People often wonder whether they can form an LLC in a state they don’t live in. The answer is yes. Companies have flexibility when choosing where to establish their domicile.
All corporations that are incorporated in Delaware must do the following on an annual basis: file an Annual Report and pay an annual franchise tax. More information on both the Annual Report and the franchise tax may be found on the State of Delaware website: https://corp.delaware.gov/frtax.shtml. Both the Annual Report and the annual franchise tax are due by March 1st of each year.
A registered agent is a responsible third party who is registered in the state where your business entity is formed. The registered agent may be an individual or a business entity and is designated to receive service or process (notice of legal action) on behalf of your company. Some states, like Delaware, require you to have a registered agent at the time of formation and maintain one during the life of the company.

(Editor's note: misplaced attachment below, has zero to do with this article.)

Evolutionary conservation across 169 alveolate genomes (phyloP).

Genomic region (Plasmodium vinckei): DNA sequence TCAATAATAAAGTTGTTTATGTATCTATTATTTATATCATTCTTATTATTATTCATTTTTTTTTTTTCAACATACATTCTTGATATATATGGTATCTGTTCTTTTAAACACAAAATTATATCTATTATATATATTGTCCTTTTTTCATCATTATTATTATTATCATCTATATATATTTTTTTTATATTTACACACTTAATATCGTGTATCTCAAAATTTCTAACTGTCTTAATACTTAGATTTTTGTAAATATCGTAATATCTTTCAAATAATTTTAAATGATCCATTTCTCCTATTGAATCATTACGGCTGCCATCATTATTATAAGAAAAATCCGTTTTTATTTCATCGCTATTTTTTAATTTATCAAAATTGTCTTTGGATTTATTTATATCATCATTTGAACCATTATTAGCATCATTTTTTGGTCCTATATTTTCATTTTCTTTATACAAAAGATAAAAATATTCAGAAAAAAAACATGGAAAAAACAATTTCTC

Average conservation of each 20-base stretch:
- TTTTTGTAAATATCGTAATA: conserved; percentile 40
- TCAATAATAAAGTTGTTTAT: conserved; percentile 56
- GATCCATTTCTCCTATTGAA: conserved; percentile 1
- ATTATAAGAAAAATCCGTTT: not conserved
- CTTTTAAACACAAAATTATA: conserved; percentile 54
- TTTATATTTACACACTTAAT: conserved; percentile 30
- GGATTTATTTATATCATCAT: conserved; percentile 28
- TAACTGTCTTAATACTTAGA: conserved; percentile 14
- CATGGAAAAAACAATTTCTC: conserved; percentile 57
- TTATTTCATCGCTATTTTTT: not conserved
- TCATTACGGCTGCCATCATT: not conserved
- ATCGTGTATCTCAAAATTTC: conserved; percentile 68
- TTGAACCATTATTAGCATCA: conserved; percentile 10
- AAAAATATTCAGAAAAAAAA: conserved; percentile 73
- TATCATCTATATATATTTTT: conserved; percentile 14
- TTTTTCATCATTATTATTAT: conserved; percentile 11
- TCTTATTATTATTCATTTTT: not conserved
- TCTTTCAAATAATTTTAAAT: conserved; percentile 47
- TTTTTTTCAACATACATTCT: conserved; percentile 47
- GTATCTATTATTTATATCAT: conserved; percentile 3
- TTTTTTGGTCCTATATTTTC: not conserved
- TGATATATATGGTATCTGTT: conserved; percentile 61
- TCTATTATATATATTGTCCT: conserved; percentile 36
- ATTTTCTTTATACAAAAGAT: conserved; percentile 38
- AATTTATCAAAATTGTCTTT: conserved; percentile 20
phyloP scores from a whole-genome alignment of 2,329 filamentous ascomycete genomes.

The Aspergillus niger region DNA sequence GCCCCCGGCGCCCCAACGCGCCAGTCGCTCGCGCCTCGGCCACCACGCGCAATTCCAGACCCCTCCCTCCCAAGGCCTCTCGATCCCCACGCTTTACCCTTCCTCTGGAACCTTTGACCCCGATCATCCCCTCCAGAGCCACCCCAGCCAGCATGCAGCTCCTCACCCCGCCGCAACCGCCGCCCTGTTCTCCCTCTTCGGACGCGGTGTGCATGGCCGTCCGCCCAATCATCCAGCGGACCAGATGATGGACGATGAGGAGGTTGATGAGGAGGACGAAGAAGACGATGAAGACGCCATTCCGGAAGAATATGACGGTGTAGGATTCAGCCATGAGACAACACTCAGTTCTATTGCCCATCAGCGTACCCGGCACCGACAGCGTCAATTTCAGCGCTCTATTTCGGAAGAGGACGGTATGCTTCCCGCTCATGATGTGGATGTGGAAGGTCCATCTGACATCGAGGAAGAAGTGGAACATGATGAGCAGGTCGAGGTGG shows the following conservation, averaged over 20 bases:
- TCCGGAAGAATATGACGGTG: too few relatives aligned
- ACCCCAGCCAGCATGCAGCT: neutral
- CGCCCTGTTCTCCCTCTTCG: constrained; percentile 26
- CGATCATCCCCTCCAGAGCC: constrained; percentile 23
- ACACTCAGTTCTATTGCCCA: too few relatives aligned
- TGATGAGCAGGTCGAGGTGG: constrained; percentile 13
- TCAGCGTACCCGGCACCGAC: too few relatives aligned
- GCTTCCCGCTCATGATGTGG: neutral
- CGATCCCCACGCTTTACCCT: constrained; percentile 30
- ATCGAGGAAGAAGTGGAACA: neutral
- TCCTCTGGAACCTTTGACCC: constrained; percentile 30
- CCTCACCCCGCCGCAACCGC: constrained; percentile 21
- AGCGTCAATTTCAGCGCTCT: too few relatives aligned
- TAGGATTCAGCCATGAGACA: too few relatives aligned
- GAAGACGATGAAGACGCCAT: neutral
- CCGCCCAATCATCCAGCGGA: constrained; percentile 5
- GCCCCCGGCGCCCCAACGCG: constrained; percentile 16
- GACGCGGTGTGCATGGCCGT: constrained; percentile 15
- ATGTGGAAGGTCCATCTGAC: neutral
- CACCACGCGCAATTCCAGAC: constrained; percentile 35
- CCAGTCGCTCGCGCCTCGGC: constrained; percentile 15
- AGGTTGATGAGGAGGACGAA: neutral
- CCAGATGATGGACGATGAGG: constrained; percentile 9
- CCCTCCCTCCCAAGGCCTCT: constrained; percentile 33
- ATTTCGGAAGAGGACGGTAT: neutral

What is the difference between a C Corp S Corp and LLC? The three types of entities discussed in this article (C corporation, S corporation, and LLC).
Read and understand what you need to know when setting up an LLC and see if it’s more beneficial over starting up with a corporation.
WHEN should you incorporate? The answer is actually also tied to WHY you should incorporate. If your idea is just an idea and you’re happy with keeping it that way with no plans for turning it into a business, then there may not be any need to incorporate at all.
Lloyd & Mousilli’s Incorporate in Delaware service is a quick and easy way to incorporate your company for a fraction of the typical legal costs. Delaware has business-friendly regulations which is why thousands of companies choose to incorporate there each year.
Lloyd & Mousilli’s Delaware Post Incorporation service has everything you and your co-founders need to take the next step towards building a great company.
Incorporating in Delaware is a popular choice for early stage, accelerated growth tech startups, particularly in the post-bubble era. There are certainly some downsides to incorporating in Delaware, including extra filing fees, the annual Delaware Franchise Tax, registered agent fees, and the additional costs of retaining a Delaware corporate lawyer in the event of a complex legal issue.
Can A Non US Resident Form A Delaware C Corporation? There are many reasons why founders all over the world would want to form a Delaware C corporation.